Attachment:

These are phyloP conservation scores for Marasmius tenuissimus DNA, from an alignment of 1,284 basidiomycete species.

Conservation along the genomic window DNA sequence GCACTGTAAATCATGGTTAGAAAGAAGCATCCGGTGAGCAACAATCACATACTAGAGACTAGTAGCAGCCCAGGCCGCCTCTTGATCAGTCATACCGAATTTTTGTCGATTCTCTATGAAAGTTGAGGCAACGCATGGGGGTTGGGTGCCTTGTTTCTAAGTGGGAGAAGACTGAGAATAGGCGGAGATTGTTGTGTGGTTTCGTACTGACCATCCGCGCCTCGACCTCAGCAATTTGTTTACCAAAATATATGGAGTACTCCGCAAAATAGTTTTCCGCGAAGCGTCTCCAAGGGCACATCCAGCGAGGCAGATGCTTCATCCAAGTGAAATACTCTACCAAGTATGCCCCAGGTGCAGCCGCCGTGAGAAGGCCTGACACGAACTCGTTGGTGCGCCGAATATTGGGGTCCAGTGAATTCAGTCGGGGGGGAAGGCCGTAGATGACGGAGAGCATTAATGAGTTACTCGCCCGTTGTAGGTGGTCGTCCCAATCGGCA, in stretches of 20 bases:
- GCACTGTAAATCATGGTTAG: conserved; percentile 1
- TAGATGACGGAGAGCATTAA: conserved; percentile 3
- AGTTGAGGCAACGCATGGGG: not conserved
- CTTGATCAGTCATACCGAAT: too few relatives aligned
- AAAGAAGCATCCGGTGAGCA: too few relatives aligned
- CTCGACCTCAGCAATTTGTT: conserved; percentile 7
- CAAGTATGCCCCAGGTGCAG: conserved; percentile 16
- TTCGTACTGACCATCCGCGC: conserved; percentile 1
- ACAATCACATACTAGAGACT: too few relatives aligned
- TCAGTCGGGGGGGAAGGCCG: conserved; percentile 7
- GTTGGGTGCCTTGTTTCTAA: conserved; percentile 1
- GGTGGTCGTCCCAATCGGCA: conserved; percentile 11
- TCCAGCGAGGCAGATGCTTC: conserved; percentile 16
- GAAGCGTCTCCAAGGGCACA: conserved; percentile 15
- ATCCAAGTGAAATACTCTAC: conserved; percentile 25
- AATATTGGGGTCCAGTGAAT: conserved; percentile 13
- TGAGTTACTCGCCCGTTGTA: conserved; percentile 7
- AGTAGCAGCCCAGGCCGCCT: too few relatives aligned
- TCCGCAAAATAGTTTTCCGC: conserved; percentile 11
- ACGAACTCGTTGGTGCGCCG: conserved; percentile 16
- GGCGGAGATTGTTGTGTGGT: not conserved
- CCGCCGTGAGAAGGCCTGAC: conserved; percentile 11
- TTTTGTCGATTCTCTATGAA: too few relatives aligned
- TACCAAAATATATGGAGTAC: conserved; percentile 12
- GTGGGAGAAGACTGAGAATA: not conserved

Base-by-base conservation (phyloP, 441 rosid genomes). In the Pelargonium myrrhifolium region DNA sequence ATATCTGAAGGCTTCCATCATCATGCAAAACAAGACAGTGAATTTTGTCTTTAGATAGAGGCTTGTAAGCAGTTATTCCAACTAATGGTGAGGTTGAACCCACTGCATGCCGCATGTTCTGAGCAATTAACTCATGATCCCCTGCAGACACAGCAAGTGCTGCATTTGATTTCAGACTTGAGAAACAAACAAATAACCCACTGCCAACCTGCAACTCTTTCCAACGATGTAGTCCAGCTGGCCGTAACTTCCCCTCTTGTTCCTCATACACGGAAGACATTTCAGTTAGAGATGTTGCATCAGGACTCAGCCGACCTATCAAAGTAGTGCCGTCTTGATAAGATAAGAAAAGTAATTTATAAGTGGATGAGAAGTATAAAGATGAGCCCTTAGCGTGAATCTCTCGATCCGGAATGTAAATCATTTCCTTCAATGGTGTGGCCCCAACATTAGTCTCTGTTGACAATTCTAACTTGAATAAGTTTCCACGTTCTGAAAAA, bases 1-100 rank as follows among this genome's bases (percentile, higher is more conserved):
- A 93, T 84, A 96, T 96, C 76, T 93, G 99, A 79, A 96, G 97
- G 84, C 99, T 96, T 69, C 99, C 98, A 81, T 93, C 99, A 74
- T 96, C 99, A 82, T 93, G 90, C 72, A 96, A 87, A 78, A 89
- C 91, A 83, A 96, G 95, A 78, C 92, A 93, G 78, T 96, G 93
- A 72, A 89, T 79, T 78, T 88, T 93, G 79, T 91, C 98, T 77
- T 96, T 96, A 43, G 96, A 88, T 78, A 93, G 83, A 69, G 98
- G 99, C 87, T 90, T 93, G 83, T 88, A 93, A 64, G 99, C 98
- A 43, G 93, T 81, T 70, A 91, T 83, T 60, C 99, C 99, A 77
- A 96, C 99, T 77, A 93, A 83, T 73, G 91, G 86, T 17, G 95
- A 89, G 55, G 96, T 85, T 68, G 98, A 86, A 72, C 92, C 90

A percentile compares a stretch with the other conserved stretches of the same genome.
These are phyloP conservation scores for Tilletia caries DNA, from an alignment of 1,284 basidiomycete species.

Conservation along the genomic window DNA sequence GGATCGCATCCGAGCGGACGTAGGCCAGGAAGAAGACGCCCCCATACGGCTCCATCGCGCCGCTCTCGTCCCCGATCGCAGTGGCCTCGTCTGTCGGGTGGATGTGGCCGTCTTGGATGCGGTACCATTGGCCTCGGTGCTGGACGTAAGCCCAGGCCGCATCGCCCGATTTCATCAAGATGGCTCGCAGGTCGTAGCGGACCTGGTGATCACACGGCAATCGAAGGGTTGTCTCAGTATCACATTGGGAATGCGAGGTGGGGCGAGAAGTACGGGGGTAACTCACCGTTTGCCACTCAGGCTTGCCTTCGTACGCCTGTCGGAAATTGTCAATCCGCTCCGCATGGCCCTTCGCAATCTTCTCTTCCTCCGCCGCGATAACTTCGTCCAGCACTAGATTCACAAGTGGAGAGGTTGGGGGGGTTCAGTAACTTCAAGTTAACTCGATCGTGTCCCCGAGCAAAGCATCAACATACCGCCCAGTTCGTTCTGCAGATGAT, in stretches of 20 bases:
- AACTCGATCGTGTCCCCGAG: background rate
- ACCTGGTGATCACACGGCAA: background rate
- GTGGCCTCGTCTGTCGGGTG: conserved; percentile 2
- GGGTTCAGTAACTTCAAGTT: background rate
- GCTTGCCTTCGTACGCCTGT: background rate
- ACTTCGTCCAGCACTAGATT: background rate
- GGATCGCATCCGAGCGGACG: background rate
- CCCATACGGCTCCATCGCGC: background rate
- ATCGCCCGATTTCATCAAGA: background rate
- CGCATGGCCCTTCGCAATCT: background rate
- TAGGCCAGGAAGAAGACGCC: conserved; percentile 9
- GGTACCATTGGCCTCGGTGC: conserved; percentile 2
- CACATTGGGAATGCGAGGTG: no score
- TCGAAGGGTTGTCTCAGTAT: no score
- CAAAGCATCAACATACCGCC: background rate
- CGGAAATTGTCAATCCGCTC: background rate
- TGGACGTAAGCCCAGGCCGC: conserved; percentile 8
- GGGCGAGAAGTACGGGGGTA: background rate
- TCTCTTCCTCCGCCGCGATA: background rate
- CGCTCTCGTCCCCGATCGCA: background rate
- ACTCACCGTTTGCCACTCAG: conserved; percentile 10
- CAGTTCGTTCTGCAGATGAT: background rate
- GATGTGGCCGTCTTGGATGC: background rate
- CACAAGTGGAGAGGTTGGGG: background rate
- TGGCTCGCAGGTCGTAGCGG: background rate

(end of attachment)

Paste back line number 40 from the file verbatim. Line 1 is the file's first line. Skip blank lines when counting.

These are phyloP conservation scores for Tilletia caries DNA, from an alignment of 1,284 basidiomycete species.